Thursday, January 28, 2010


I had a few days off from work right after the New Year, so Rosemary and I visited Montreal and explored its many and varied food offerings.  Like most cities of any size, and Montreal’s population is 1.8 million, it has enclaves of ethnic immigrants from the Irish to the Italians, to the Muslims and Chinese, and others.  

Montreal is known for its bagels, with which it carries on a friendly rivalry with New York city as to where the best ones are made, its poutine, French fries with cheese curds and gravy, it’s pate chinois, which we know as shepherd’s pie, and it’s tourtiere, French-Canadian meat pie which originated in Quebec, and is eaten in connection with the holidays, but also all winter long. 

While I’m sure there are locations in Montreal where all these regional dishes are available, the bistros and Irish pubs we tried didn’t carry any of these offerings.  The closest we came was a chicken potpie and a steak and mushroom pie.  When I inquired of the concierge at the hotel about the local food, he indicated that most people made those dishes at home, So, I’m making a tourtiere at my house today.

The Quebecois meat pie is one of those dishes where every family has an “original” recipe, usually the one Grandma or Great Grandma used to make for Christmas or New Year’s Eve.   They can be as simple as some sauted onions and ground beef or pork, with some holiday spices like cinnamon, cloves and nutmeg, baked in a pie shell, or a more elaborate concoction with ground pork and/or veal added, potatoes, carrots, breadcrumbs, herbs and stock added.  Cognac is not unusual, as well as celery, garlic and parsley.  In coastal regions, fish is substituted for the meat used in the interior provinces.  It’s one of those dishes that invites the cook to be inventive and use up what might be found in the refrigerator or pantry.

Most of my food reference books don’t make mention of tourtiere, but in Larousse Gastronomique the word is defined as the cooking vessel, “ a round mould…slightly wider at the top, with high fluted or smooth sides…”  Accordingly, I cooked my tourtiere in a 9” false bottom, fluted tart pan. 

I also came upon a reference to the original tourtieres being made with passenger pigeons, which are now extinct.  And many other sources indicate a layer of mashed potatoes is sometimes included.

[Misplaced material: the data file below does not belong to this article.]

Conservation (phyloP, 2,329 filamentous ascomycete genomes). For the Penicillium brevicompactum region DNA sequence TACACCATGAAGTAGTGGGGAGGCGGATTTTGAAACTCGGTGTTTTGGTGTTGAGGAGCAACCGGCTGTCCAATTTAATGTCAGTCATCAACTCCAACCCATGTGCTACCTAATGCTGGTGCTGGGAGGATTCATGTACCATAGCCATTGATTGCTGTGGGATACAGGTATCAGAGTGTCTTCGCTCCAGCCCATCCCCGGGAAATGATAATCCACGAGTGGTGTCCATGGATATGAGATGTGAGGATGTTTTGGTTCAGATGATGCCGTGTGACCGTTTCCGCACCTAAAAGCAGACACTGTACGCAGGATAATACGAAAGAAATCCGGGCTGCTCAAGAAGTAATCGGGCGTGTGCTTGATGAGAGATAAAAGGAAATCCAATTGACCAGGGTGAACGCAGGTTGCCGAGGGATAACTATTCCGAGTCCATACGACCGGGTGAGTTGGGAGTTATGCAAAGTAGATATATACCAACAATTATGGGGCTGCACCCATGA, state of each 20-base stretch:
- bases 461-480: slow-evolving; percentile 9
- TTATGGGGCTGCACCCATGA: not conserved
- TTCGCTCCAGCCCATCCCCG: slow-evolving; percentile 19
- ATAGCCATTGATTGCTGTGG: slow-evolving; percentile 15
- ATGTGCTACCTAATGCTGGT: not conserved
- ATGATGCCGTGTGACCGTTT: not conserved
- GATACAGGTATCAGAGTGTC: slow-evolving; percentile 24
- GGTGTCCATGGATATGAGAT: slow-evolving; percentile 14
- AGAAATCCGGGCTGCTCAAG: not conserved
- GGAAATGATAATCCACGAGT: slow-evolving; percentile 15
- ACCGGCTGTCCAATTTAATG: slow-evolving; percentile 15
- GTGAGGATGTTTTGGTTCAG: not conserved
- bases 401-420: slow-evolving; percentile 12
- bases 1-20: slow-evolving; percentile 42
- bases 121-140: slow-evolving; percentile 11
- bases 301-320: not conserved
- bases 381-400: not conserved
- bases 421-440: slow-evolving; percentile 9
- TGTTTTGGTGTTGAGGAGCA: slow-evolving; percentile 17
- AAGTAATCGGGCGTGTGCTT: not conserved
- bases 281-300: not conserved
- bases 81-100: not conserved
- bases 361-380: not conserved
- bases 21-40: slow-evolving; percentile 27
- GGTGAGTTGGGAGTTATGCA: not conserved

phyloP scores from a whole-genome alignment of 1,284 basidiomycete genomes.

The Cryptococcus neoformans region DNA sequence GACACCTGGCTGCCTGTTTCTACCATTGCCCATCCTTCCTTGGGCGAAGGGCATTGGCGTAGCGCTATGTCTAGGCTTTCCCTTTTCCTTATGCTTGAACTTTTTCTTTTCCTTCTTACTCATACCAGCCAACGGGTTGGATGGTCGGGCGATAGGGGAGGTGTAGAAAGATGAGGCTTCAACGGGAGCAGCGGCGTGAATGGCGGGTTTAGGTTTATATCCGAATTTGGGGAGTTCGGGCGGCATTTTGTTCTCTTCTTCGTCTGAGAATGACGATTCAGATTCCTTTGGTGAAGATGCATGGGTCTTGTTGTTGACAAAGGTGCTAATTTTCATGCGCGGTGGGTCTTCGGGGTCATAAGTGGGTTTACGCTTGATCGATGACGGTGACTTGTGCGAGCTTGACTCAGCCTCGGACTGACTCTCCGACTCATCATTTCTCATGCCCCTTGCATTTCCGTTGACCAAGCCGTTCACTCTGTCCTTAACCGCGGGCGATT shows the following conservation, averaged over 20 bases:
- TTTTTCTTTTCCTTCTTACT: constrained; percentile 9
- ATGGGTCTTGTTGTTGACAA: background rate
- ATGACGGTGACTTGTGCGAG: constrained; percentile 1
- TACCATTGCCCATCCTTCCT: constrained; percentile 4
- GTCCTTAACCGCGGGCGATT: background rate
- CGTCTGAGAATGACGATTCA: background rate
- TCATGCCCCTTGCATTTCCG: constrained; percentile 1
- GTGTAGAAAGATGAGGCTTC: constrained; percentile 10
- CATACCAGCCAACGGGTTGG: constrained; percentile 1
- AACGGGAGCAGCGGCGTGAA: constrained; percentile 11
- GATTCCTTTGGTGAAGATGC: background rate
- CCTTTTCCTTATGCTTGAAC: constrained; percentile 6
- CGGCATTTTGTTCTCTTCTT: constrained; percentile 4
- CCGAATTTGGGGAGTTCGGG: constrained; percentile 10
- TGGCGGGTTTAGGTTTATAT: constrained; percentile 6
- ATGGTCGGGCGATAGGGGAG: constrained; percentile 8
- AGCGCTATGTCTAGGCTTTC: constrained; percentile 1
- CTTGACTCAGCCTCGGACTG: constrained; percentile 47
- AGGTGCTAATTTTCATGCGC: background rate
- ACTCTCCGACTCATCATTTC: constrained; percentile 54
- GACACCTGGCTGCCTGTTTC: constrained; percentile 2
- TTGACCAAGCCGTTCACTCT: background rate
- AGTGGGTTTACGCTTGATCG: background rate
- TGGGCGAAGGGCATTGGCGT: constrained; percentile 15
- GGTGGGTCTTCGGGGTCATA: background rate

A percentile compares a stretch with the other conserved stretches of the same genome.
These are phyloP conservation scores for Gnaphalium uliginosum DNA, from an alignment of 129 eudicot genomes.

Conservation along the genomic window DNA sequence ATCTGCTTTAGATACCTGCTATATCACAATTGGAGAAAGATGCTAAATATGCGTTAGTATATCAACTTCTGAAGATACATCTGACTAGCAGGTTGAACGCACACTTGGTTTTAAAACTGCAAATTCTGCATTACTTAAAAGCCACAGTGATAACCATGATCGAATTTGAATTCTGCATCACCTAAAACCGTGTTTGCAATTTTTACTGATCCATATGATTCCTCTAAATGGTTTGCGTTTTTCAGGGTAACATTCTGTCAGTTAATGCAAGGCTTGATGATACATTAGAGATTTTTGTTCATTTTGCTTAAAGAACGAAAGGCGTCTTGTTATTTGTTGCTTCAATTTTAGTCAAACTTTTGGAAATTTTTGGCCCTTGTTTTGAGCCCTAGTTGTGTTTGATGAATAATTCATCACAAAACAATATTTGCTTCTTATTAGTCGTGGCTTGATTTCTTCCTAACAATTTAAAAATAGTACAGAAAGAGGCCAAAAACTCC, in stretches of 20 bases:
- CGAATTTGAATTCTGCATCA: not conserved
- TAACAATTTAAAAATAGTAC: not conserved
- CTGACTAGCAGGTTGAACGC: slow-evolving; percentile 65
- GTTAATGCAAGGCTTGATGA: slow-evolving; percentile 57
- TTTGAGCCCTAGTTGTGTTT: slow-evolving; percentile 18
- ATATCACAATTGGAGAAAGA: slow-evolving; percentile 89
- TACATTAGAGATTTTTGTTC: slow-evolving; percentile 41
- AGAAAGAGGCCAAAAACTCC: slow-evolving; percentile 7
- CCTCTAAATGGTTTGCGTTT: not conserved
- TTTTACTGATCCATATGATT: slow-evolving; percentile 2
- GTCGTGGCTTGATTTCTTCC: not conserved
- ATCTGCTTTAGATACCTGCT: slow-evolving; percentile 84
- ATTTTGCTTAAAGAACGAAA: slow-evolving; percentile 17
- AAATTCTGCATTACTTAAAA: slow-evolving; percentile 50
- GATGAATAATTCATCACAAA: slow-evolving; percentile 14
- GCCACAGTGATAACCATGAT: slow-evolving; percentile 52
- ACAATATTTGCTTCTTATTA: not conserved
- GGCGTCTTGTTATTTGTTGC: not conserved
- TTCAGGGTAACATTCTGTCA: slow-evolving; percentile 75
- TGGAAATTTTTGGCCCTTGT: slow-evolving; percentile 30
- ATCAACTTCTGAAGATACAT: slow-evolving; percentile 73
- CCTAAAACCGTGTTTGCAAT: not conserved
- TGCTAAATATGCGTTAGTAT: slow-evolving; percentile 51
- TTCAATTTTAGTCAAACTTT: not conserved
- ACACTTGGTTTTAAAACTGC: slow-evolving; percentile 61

The one I made included equal amounts of ground beef and pork, some diced potatoes and carrots, sauted onions with garlic and chopped celery, sauted mushrooms, a couple of tablespoons of tomato paste, ground cloves, cinnamon, allspice, fresh thyme, fresh parsley, brown beef stock and bread crumbs.  First I sauted the onions, garlic, celery and meats until they were no longer pink.  Meanwhile, I blanched the diced potatoes and carrots before adding them to the meat and aromatics.  I added the spices and herbs, and the tomato paste, sauted it a couple more minutes before adding the stock, covering the pan and simmering 10 minutes.  I then stirred in the breadcrumbs and allowed the mixture to cool completely. 

I made a butter and lard pie crust, lined my tart pan, filled with the meat mixture, covered with another piece of pie crust in which I cut a vent, and baked in the oven until done, about 30 minutes.  It was very tasty.


1 lb Ground beef
1 lb Ground pork
1 large onion, diced
1 Rib of celery, diced
1 Russet potato, peeled and diced 1/4"
1 Carrot, peeled and diced 1/4"
1 lb Mushrooms, sliced
2 Tbl Tomato paste
1 Tbl Cinnamon
2 Tsp Allspice
2 Tbl Fresh thyme, minced
2 Tbl Flat leaf parsley, minced
1 Tsp Ground cloves
2 Cups Brown beef stock
1 Cup Bread crumbs

Put 2 Tablespoons olive oil in a large pot.  Add the ground meats and saute until they are no longer pink.  Add the onion, celery and mushrooms and saute for 5 minutes.  Meanwhile place the diced potato and carrot in a sauce pan covered with water.  Bring to the boil and let simmer 1 minute.  Drain well and add to the meat mixture.  Add the tomato paste and the spices and herbs.  Sauce 3 minutes and add the beef stock.  Cover the pot and simmer 10 minutes.  Remove the lid and cook down until still moist, but not too soupy.  Stir in the bread crumbs to thicken the mixture.

Meanwhile prepare a butter and lard pie dough and line a 9" false bottom tart pan.  Line with 2/3s of the pastry dough and fill with the meat mixture.  Cover with the balance of the pie dough, crimp the edges and cut a vent in the center.  Bake at 400 degrees for 30 minutes, or until the top is golden brown and delicious.  Remove from the oven and let cool for 20 minutes or more before removing from the tart pan.  Cut into slices to serve with a nice green salad.

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